Yarsagumba pickers hit by avalanche in MuguOne dead, two are missing in the incident at Chyarkhulek.
Raj Bahadur Shahi & DB Budha
A yarsagumba (Ophiocordyceps sinensis) picker died while two others went missing in an avalanche at Chyarkhulek in the highlands of Mugu district.
The avalanche struck a group of 15 Jumla locals who were on their way to the Mugu uplands on Friday to collect the caterpillar fungus. According to the District Police Office in Mugu, Punna Singh Sarki, aged 38, died while Tara Singh Sarki and Bir Bahadur Bohora went missing in the incident.
Twelve yarsagumba pickers came in contact with Mugu police late Saturday evening. Six of them sustained injuries in the incident. According to Kanna Sarki, who survived the incident, the avalanche hit them as they were passing through a narrow foot trail to reach Chyarkhulek of Mugumkarmarong-4.
“The avalanche hit some 150 metres above the foot trail. We have been using the same trail for years to go to the highlands to collect Yarsa so that we could make some money to manage food for the family members and provide education to the children. The avalanche has ruined our dream,” said Kanni.
According to Chief District Officer of Mugu Mohan Bahadur Thapa, a police team has been dispatched to the incident site to search for the missing duo. “Two people who survived the incident contacted us. They informed us that they have spotted the body of Purna. Two others are still missing,” said Thapa, adding that efforts are on to find the missing victims.
The area where the avalanche hit is at an altitude of about 5,000 metres above sea level. Rescuers are having a tough time as they do not have the tools and equipment required for high-altitude rescue work. “We requested the Ministry of Home Affairs to search for the missing victims and rescue the injured,” said Purna Singh Bohora, the chairman of Patarasi Rural Municipality.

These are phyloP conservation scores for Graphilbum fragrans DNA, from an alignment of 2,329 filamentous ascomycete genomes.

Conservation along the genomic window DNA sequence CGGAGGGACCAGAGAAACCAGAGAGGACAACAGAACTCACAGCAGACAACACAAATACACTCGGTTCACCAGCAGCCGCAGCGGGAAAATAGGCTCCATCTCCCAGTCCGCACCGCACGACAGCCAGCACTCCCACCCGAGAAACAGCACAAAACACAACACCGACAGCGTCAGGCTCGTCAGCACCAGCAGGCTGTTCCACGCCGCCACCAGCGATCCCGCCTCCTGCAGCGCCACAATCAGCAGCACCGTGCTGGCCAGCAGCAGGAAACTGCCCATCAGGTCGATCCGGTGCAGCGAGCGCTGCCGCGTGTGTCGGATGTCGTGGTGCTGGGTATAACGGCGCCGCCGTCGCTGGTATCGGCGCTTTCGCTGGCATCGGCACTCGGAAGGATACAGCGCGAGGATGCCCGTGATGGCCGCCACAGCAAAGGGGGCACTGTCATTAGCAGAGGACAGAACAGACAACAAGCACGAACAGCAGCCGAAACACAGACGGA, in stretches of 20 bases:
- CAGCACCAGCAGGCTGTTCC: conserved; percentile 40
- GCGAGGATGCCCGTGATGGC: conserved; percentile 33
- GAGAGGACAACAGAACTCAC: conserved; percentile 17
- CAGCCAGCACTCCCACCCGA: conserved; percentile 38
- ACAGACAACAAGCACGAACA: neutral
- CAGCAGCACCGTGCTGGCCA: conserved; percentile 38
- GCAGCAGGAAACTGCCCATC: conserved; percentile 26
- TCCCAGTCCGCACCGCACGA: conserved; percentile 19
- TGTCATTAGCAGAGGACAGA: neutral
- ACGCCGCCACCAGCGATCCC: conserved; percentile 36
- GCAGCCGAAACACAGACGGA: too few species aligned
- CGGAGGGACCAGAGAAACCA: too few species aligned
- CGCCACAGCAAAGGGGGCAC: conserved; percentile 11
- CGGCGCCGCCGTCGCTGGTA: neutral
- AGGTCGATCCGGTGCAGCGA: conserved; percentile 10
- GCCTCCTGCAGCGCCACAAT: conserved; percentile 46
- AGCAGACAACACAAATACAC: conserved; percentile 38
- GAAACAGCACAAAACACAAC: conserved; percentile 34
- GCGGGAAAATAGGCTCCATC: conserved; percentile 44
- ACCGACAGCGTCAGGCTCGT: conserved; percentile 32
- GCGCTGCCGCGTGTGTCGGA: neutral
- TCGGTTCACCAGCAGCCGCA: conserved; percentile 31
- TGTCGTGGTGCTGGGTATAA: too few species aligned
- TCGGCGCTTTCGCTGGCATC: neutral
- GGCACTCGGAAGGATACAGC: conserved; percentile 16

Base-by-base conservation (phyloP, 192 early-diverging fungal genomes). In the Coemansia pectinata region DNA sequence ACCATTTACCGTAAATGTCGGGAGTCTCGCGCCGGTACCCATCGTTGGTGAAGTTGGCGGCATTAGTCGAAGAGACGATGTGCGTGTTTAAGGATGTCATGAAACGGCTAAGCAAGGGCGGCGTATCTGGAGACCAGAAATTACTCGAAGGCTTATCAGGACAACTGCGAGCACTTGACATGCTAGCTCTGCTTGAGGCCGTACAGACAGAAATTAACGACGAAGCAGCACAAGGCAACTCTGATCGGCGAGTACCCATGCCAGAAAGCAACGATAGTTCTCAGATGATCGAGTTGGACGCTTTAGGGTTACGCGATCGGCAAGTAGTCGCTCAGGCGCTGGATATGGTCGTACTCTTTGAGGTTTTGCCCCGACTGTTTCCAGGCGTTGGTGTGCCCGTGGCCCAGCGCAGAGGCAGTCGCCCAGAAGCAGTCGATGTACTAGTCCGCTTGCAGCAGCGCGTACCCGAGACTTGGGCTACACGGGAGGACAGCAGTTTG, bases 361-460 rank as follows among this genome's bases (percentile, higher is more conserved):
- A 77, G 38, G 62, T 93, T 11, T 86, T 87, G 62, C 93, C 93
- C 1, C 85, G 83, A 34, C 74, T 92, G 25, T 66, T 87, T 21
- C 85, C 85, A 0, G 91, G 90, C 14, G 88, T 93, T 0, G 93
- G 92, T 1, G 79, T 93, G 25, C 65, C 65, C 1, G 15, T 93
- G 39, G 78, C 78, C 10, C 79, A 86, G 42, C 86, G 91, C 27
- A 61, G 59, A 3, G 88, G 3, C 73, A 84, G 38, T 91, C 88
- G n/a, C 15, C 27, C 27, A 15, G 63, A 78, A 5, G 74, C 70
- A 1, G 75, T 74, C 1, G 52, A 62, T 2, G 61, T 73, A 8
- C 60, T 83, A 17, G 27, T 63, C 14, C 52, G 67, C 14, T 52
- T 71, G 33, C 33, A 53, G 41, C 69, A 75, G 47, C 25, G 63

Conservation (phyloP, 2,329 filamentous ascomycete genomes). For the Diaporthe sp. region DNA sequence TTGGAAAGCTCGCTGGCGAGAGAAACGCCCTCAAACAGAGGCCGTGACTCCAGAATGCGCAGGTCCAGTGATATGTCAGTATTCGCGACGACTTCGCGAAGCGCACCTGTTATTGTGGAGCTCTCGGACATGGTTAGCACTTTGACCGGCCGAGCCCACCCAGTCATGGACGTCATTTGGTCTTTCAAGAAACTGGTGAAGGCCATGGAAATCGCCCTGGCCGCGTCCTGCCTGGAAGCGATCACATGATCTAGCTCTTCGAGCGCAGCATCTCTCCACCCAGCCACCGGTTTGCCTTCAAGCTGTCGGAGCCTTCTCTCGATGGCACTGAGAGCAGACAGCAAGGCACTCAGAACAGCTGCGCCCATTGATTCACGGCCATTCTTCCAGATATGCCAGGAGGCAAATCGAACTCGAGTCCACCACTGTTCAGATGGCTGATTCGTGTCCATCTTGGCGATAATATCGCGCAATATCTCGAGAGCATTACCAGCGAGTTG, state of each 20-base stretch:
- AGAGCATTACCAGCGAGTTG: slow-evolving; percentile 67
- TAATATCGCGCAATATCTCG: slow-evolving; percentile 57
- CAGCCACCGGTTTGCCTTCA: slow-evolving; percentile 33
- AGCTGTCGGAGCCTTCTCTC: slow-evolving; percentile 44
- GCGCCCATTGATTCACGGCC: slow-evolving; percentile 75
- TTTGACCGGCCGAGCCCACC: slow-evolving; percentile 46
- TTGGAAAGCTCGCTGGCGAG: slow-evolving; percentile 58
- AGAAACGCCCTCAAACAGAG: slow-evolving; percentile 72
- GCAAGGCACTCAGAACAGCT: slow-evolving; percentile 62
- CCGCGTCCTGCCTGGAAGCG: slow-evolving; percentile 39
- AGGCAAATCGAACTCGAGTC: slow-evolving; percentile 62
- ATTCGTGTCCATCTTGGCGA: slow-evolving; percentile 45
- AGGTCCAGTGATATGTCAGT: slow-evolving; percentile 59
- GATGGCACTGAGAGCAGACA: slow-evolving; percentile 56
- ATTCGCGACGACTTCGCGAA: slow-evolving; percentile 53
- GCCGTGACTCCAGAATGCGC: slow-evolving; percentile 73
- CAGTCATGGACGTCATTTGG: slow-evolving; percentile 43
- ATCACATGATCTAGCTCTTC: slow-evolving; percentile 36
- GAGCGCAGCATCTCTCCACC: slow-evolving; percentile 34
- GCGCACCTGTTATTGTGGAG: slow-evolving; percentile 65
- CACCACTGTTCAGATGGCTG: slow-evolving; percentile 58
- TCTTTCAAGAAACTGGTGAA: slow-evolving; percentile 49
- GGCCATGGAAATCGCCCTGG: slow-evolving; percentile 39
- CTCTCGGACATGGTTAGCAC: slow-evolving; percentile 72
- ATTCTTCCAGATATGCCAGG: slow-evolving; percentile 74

Mugumkarmarong Rural Municipality in Mugu will open the highlands for yarsagumba pickers starting May 18. However, hundreds of people from Mugu and Jumla have already reached the highlands by hoodwinking the authorities.
Yarsagumba is the main source of income for many families in several districts of Karnali, Sudurpaschim, Bagmati and Gandaki provinces. The precious fungus, prized for its supposedly medicinal and aphrodisiacal properties, is harvested before the monsoon season, between May and June, when tens of thousands of people swarm over the Himalayan foothills. Yarsagumba is found at elevations between 3,000 and 5,500 metres and is the world’s most expensive medicinal fungus.
Hunting Yarsagumba is full of risks. Many people lose their lives during the gold rush each year. Some die in avalanches and others from falling off cliffs, altitude sickness or being swept away while crossing streams.